UK PSP importer dodges sales ban... for now

And Lumines cracked... sort of


UK PlayStation Portable importer Nuplayer won a small victory over Sony on Monday when the Japanese giant failed to secure an injunction banning the company from selling PSPs sourced from overseas.

However, the High Court judge considering Sony Computer Entertainment Europe's contention that Nuplayer has infringed its trademarks simply said he needs more time to ponder the evidence, according to a report.

Since delaying the European release of the PSP to September, Sony has seen a number of companies begin to sell the handheld console to PSP-hungry buyers. While it can't prevent them from doing so directly, it has used the allegation of trademark infringement to seek a ban on the imports.

Sony's argument runs thus: in order to sell the console, importers need to say what it is. That means naming it, and since we, Sony, own the trademark, and they, the importers, don't have permission to use said, they are ipso facto infringers.

Levi-Strauss used the same argument to successfully prevent UK retailer Tesco from importing and selling its jeans more cheaply than its official sales partners were doing so.

SCEE last week won an interim injunction against PSP importer ElectricBirdLand using that argument. ElectricBirdLand, run by Dan Morelle, has 28 days to prepare a defence and will be back in court on 18 July.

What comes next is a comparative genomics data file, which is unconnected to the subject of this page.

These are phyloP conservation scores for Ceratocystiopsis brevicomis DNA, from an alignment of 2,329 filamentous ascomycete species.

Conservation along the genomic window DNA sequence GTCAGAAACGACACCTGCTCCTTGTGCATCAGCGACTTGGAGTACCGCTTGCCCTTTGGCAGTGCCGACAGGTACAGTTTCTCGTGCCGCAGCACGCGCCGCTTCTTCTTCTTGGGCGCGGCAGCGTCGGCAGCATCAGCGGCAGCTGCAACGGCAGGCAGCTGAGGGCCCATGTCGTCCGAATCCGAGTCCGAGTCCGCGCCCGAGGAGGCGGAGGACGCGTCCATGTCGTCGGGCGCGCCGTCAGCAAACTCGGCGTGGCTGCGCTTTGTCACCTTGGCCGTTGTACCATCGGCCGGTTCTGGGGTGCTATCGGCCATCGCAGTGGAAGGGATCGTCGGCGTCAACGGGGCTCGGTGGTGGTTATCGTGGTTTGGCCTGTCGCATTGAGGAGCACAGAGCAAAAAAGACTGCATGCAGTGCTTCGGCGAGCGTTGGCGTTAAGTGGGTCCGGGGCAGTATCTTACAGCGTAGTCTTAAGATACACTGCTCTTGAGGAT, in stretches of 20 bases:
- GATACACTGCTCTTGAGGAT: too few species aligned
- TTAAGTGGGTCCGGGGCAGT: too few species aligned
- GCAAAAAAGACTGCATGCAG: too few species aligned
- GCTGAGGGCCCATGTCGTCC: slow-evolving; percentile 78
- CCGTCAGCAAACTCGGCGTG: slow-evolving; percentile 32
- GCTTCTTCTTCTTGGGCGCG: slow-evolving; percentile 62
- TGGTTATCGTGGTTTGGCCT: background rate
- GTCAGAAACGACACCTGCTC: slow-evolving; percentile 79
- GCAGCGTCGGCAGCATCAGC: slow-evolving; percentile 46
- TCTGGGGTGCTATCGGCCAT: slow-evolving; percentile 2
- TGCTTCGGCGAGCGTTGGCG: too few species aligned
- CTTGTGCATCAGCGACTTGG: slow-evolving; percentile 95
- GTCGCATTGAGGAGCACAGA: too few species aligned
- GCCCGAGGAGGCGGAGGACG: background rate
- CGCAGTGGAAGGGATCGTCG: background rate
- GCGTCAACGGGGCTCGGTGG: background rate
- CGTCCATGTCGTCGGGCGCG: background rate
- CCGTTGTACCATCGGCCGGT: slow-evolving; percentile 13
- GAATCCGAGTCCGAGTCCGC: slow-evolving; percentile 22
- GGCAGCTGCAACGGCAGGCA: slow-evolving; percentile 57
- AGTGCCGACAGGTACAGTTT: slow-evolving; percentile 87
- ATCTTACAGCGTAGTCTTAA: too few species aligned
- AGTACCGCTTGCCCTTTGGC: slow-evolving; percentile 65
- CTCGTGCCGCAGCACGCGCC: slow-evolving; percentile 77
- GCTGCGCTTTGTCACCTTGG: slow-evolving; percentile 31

Nuplayer said in its defence this week that not only had it offered to remove all Sony trademarks from its web site, and from the boxes it ships out. Sony said that amounted to a defacement of its products. Nuplayer maintains that this way, it doesn't use any Sony trademark - the Sony and PSP names and logos do not appear until the customer opens the box, by which time the product is the property of the buyer not the seller.

The judge is expected to announce his verdict in court on Friday or Monday.

Separately, hackers are claiming to have figured out how to run at least one PSP game from a MemoryStick fitted into the console without the need for the original game disc to be present.

The move patches the MemoryStick copy of the game Lumines, allowing a third-party launcher code to activate the program. Potentially, it paves the way for games to be downloaded from the Net, copied onto a MemoryStick then played on the PSP.

Standing in the way of that process is that it's fiddly, there's no sound, and Sony is planning to ensure future games require users to update their consoles with new firmware that blocks the technique used to make the patch work. ®

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